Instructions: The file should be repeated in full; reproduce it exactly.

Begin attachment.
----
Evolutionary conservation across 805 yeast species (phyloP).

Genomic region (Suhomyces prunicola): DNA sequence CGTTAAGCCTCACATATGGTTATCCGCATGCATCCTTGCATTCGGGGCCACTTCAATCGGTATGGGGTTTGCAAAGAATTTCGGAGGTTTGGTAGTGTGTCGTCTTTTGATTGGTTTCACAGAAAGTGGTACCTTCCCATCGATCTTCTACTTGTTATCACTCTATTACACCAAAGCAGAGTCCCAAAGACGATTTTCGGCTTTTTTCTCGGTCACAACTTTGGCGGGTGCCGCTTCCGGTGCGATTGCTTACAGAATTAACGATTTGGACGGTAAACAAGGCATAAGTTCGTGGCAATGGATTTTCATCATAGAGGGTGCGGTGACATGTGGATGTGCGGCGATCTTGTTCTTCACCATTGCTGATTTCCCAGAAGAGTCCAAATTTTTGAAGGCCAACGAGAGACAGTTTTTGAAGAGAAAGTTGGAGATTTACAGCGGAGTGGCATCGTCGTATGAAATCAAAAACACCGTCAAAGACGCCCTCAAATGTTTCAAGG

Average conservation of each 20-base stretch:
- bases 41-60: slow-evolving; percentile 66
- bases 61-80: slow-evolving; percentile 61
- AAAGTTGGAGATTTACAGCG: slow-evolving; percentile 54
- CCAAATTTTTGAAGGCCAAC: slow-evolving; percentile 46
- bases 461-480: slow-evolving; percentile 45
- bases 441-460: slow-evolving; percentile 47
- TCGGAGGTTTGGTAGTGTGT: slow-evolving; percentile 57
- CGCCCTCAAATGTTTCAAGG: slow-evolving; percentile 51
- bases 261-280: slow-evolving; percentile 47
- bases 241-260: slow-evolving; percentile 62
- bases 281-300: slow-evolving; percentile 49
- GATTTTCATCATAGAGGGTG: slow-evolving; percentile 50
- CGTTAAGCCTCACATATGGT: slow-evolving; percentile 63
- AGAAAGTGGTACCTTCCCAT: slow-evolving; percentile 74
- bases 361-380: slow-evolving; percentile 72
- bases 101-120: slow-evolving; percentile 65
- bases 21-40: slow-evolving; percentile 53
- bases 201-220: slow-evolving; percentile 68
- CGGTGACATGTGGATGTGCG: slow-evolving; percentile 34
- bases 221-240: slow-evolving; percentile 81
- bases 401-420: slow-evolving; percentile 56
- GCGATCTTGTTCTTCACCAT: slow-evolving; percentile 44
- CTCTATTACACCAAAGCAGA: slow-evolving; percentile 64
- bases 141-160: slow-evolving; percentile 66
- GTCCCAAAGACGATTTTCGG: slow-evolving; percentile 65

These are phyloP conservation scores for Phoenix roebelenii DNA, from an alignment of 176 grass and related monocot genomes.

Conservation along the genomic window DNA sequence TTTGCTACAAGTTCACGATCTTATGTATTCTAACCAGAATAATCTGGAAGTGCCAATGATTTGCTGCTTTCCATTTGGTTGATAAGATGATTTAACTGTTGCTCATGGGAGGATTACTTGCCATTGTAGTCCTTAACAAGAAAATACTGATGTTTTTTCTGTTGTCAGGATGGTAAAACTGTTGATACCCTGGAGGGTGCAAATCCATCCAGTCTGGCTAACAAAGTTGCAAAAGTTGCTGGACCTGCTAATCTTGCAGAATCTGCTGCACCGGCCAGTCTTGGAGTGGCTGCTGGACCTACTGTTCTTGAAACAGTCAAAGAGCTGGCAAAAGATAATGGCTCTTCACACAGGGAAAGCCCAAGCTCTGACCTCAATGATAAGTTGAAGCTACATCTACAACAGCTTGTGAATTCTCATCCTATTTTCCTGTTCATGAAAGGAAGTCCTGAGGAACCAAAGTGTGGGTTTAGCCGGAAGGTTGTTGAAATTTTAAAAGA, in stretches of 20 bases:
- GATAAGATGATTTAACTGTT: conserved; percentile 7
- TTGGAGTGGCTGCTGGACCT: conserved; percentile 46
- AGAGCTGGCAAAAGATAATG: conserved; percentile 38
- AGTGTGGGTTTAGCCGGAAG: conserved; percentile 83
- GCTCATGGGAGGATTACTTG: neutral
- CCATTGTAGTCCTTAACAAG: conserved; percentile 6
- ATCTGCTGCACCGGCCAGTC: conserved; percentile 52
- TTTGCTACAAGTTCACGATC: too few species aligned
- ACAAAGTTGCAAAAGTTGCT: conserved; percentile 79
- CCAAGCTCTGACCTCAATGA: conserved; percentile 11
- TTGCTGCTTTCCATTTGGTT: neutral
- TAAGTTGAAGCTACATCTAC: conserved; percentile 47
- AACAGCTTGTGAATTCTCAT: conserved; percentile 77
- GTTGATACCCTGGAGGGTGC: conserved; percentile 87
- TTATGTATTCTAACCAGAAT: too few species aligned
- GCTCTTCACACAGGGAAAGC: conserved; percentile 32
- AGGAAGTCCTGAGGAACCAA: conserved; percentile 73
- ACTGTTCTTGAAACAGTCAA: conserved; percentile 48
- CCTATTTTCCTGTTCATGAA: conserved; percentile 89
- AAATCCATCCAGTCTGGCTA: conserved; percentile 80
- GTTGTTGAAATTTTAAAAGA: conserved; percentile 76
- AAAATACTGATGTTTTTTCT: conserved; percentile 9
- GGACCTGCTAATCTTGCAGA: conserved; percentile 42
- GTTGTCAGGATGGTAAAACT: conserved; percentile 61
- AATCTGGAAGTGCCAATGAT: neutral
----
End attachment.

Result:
Evolutionary conservation across 805 yeast species (phyloP).

Genomic region (Suhomyces prunicola): DNA sequence CGTTAAGCCTCACATATGGTTATCCGCATGCATCCTTGCATTCGGGGCCACTTCAATCGGTATGGGGTTTGCAAAGAATTTCGGAGGTTTGGTAGTGTGTCGTCTTTTGATTGGTTTCACAGAAAGTGGTACCTTCCCATCGATCTTCTACTTGTTATCACTCTATTACACCAAAGCAGAGTCCCAAAGACGATTTTCGGCTTTTTTCTCGGTCACAACTTTGGCGGGTGCCGCTTCCGGTGCGATTGCTTACAGAATTAACGATTTGGACGGTAAACAAGGCATAAGTTCGTGGCAATGGATTTTCATCATAGAGGGTGCGGTGACATGTGGATGTGCGGCGATCTTGTTCTTCACCATTGCTGATTTCCCAGAAGAGTCCAAATTTTTGAAGGCCAACGAGAGACAGTTTTTGAAGAGAAAGTTGGAGATTTACAGCGGAGTGGCATCGTCGTATGAAATCAAAAACACCGTCAAAGACGCCCTCAAATGTTTCAAGG

Average conservation of each 20-base stretch:
- bases 41-60: slow-evolving; percentile 66
- bases 61-80: slow-evolving; percentile 61
- AAAGTTGGAGATTTACAGCG: slow-evolving; percentile 54
- CCAAATTTTTGAAGGCCAAC: slow-evolving; percentile 46
- bases 461-480: slow-evolving; percentile 45
- bases 441-460: slow-evolving; percentile 47
- TCGGAGGTTTGGTAGTGTGT: slow-evolving; percentile 57
- CGCCCTCAAATGTTTCAAGG: slow-evolving; percentile 51
- bases 261-280: slow-evolving; percentile 47
- bases 241-260: slow-evolving; percentile 62
- bases 281-300: slow-evolving; percentile 49
- GATTTTCATCATAGAGGGTG: slow-evolving; percentile 50
- CGTTAAGCCTCACATATGGT: slow-evolving; percentile 63
- AGAAAGTGGTACCTTCCCAT: slow-evolving; percentile 74
- bases 361-380: slow-evolving; percentile 72
- bases 101-120: slow-evolving; percentile 65
- bases 21-40: slow-evolving; percentile 53
- bases 201-220: slow-evolving; percentile 68
- CGGTGACATGTGGATGTGCG: slow-evolving; percentile 34
- bases 221-240: slow-evolving; percentile 81
- bases 401-420: slow-evolving; percentile 56
- GCGATCTTGTTCTTCACCAT: slow-evolving; percentile 44
- CTCTATTACACCAAAGCAGA: slow-evolving; percentile 64
- bases 141-160: slow-evolving; percentile 66
- GTCCCAAAGACGATTTTCGG: slow-evolving; percentile 65

These are phyloP conservation scores for Phoenix roebelenii DNA, from an alignment of 176 grass and related monocot genomes.

Conservation along the genomic window DNA sequence TTTGCTACAAGTTCACGATCTTATGTATTCTAACCAGAATAATCTGGAAGTGCCAATGATTTGCTGCTTTCCATTTGGTTGATAAGATGATTTAACTGTTGCTCATGGGAGGATTACTTGCCATTGTAGTCCTTAACAAGAAAATACTGATGTTTTTTCTGTTGTCAGGATGGTAAAACTGTTGATACCCTGGAGGGTGCAAATCCATCCAGTCTGGCTAACAAAGTTGCAAAAGTTGCTGGACCTGCTAATCTTGCAGAATCTGCTGCACCGGCCAGTCTTGGAGTGGCTGCTGGACCTACTGTTCTTGAAACAGTCAAAGAGCTGGCAAAAGATAATGGCTCTTCACACAGGGAAAGCCCAAGCTCTGACCTCAATGATAAGTTGAAGCTACATCTACAACAGCTTGTGAATTCTCATCCTATTTTCCTGTTCATGAAAGGAAGTCCTGAGGAACCAAAGTGTGGGTTTAGCCGGAAGGTTGTTGAAATTTTAAAAGA, in stretches of 20 bases:
- GATAAGATGATTTAACTGTT: conserved; percentile 7
- TTGGAGTGGCTGCTGGACCT: conserved; percentile 46
- AGAGCTGGCAAAAGATAATG: conserved; percentile 38
- AGTGTGGGTTTAGCCGGAAG: conserved; percentile 83
- GCTCATGGGAGGATTACTTG: neutral
- CCATTGTAGTCCTTAACAAG: conserved; percentile 6
- ATCTGCTGCACCGGCCAGTC: conserved; percentile 52
- TTTGCTACAAGTTCACGATC: too few species aligned
- ACAAAGTTGCAAAAGTTGCT: conserved; percentile 79
- CCAAGCTCTGACCTCAATGA: conserved; percentile 11
- TTGCTGCTTTCCATTTGGTT: neutral
- TAAGTTGAAGCTACATCTAC: conserved; percentile 47
- AACAGCTTGTGAATTCTCAT: conserved; percentile 77
- GTTGATACCCTGGAGGGTGC: conserved; percentile 87
- TTATGTATTCTAACCAGAAT: too few species aligned
- GCTCTTCACACAGGGAAAGC: conserved; percentile 32
- AGGAAGTCCTGAGGAACCAA: conserved; percentile 73
- ACTGTTCTTGAAACAGTCAA: conserved; percentile 48
- CCTATTTTCCTGTTCATGAA: conserved; percentile 89
- AAATCCATCCAGTCTGGCTA: conserved; percentile 80
- GTTGTTGAAATTTTAAAAGA: conserved; percentile 76
- AAAATACTGATGTTTTTTCT: conserved; percentile 9
- GGACCTGCTAATCTTGCAGA: conserved; percentile 42
- GTTGTCAGGATGGTAAAACT: conserved; percentile 61
- AATCTGGAAGTGCCAATGAT: neutral